This issue of finite, bound, restricted being is something I’ve thought
about quite a bit lately in my isolated reality. While I truly have nothing
to complain about regarding this stay-at-home period, I have been pretty
consistently aware of my existential reality, which has made me feel
pretty small at times. Sitting in front of my computer reading and
writing and watching story after story on the news about the death all
around us, it can start to seem as if things are closing in. I’ve tried to
counteract this by getting outside as much as possible, while following
responsible social distancing guidelines, of course. Thankfully, it’s been
a beautiful spring so far, and it’s been helpful to get out of the house
with my family and enjoy it when we can. But it wasn’t until a few days
ago when I was sitting out on my back deck – feeling tired, bored,
frustrated, and helpless as my mind started to wander while working on
yet another seemingly insignificant paper for a class at Wake Divinity –
that I physically changed my perspective, reclining and looking up to the
sky for once. Gazing into infinity and seeing the upper branches of the
trees in my backyard stretching toward and blooming into the openness,
I was overcome with a sense of peace and fullness in the complete
assurance that God was reaching right back. I took a few deep breaths
and, feeling the breeze on my face, I felt revived and recharged to keep
going… because the only way through this is to move forward.

I’d think that – on a much grander scale – this was what the Marys
experienced when the risen Christ spoke to them. As they bend over to
look down at and hold Jesus’ physical feet, he says, “Do not be afraid.”
The Marys hear him and look up, into the infinite, unbound life and love
of the risen Christ. They now see, hear, feel, and know in their hearts
that Christ is resurrected, freeing and breaking them out of the death that
has gripped their everyday lives. Jesus commands the Marys to go and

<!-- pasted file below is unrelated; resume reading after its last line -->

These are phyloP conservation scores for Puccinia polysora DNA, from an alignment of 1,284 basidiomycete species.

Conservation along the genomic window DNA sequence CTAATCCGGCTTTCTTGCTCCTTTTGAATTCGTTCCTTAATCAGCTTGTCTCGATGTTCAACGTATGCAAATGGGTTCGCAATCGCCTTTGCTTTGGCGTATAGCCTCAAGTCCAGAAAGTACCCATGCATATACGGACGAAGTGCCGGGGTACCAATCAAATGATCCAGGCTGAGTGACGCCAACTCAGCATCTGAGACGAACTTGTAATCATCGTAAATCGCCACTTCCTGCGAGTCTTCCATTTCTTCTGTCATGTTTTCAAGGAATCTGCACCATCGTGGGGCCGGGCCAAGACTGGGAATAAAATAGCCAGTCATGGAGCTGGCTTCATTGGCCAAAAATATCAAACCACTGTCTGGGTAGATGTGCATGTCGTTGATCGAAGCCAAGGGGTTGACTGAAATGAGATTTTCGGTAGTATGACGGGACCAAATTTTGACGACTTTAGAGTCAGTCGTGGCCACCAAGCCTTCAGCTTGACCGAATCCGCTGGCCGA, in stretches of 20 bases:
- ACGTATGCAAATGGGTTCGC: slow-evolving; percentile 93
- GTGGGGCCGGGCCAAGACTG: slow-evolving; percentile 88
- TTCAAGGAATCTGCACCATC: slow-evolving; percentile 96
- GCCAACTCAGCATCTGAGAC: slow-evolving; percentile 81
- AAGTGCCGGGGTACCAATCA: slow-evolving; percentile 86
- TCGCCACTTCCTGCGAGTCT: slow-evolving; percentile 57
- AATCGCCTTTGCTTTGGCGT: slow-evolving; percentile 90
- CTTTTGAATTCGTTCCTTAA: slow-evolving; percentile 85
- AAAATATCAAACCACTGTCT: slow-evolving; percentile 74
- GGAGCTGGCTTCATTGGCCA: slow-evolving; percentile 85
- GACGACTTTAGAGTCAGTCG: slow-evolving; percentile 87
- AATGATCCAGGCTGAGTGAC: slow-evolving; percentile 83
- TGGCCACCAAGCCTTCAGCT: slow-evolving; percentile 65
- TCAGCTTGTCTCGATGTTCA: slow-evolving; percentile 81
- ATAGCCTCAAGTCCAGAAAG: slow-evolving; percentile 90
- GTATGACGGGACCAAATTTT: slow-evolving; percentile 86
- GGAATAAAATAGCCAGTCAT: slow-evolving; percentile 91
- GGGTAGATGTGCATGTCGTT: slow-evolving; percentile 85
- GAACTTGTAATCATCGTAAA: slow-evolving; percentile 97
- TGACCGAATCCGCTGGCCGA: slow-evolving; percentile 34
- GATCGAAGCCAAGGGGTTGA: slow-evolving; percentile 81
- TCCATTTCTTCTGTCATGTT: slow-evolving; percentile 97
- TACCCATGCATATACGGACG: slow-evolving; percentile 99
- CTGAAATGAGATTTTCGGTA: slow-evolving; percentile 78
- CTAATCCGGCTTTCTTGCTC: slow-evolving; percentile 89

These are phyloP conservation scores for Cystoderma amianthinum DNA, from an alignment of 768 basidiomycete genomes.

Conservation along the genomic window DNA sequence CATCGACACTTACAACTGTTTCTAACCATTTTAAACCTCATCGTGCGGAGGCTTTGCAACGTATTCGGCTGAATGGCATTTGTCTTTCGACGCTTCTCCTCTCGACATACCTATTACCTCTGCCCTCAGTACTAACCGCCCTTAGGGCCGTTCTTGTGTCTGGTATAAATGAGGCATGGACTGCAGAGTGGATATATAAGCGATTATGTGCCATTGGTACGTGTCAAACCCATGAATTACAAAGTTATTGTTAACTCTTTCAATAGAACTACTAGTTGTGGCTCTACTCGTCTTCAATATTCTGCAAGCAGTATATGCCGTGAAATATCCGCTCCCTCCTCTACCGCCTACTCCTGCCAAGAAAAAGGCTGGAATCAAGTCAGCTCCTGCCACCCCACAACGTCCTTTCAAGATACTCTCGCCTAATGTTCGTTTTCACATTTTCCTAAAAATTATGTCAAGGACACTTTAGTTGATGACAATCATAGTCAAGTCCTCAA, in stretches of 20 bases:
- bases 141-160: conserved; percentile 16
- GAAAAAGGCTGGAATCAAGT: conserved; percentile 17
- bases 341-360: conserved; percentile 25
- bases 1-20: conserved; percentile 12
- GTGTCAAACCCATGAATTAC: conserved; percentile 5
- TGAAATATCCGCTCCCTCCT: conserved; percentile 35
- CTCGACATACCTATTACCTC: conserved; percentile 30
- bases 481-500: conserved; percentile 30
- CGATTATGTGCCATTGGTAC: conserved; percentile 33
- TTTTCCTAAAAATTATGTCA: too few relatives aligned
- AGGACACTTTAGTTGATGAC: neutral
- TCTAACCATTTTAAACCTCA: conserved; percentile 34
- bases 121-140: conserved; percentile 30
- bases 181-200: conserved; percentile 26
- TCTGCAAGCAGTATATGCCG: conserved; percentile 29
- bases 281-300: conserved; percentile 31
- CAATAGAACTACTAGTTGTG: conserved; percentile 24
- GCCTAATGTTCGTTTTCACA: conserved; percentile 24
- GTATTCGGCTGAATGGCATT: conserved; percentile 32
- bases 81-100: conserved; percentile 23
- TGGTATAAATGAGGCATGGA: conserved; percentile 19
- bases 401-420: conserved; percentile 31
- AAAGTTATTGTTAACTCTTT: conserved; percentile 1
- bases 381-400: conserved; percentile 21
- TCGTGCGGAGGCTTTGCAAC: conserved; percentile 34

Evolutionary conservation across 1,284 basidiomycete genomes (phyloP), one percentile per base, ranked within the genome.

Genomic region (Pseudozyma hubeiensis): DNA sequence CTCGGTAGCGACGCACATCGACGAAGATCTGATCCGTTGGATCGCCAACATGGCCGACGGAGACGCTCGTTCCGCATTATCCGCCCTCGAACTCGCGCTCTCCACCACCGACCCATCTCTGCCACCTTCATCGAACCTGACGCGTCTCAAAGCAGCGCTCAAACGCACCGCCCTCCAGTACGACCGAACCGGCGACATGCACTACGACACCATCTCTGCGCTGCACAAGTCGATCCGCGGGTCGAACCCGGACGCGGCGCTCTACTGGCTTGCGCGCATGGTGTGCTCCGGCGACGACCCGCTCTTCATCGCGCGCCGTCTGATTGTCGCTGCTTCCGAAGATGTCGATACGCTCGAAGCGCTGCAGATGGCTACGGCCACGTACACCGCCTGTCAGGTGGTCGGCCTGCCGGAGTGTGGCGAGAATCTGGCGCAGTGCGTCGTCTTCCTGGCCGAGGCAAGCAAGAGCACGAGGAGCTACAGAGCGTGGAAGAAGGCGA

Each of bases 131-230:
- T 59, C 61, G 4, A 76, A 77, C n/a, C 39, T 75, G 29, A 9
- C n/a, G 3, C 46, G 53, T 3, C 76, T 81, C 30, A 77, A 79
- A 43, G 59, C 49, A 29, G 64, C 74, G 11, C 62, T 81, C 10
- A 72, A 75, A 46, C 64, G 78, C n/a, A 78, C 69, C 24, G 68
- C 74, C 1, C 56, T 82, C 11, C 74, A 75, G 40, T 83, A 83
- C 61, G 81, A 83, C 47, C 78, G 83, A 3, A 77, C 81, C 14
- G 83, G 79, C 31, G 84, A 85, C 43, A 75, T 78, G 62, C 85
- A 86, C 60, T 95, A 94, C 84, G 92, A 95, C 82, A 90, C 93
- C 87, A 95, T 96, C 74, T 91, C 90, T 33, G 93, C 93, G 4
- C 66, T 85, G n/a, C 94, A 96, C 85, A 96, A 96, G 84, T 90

tell the disciples of his resurrection, and that he will meet them back at
home in Galilee. So, the Marys act and do what Jesus tells them,
renewed by their experience and showing us that in the risen Christ,
we find the courage to move forward with the hope that we will rise
again. The Marys heroically go back to their essential work,
presumably putting themselves in danger by seeking out the disciples in
Jerusalem to proclaim that they should return home.

20th century German theologian Deitrich Bonhoeffer tells us that
“Humanity still lives, of course, in a world of death, but it is already
beyond death, awakened to new life by God – this is Jesus Christ, this is
the whole of humanity in Christ, this is us.” And since [Jesus Christ] is
life, all of life through him is destined to be vicarious representative
action, responsibility directed toward concrete neighbors in our concrete
reality. Resurrection life is relational. We see this exemplified in the
Marys, the first witnesses of the resurrection, as they courageously move
forward on Christ’s command to lead the disciples home to encounter
new life in the risen Christ. We see this exemplified today in our health
care professionals, our first responders, our grocers, our restaurant
workers, our manufacturers, our construction and utility workers, our
social workers, our caregivers, our volunteers. Through this wave of
death, I see the new life, the love, and the hope of Christ in those who
courageously continue to go to work every day to provide for all of us,
so that we might return to our homes to encounter the risen Christ this
Easter season. Of course, this is not to suggest that all of our essential
workers identify as Christians, but I agree with 20th century existentialist
philosopher and theologian Paul Tillich when he suggests that any “act
in which courage accepts risk belongs to the dynamics of faith.” In this
sense, we might say that the faith of our essential workers is leading us
on to see the hope of new life in our Galilees.

As we find our way through this mess, let’s those of us who can stay at
home direct our responsible action toward our neighbors by doing just
that, staying at home. But let’s also remember to look for ways in which
we might responsibly support our modern day Marys – those who
provide the necessities and comforts of our society but who are
constantly overlooked and pushed to the margins. We’ve already started
to find new ways of coming together during this pandemic, and as we
continue to create our “new normal,” let’s remember to be guided by the
risen Christ who leads us – fearlessly – toward justice, compassion, and
reconciliation. Let’s create a new normal where we can come and see
the value and worth – the image of God – in all of our neighbors, so that
we might go and tell of the ways in which we might build a more just
and equitable world for all.

This Easter season, let us remember that Christ is risen and Christ lives!
And let this give us the courage to move forward together in the hope
that we will all rise again.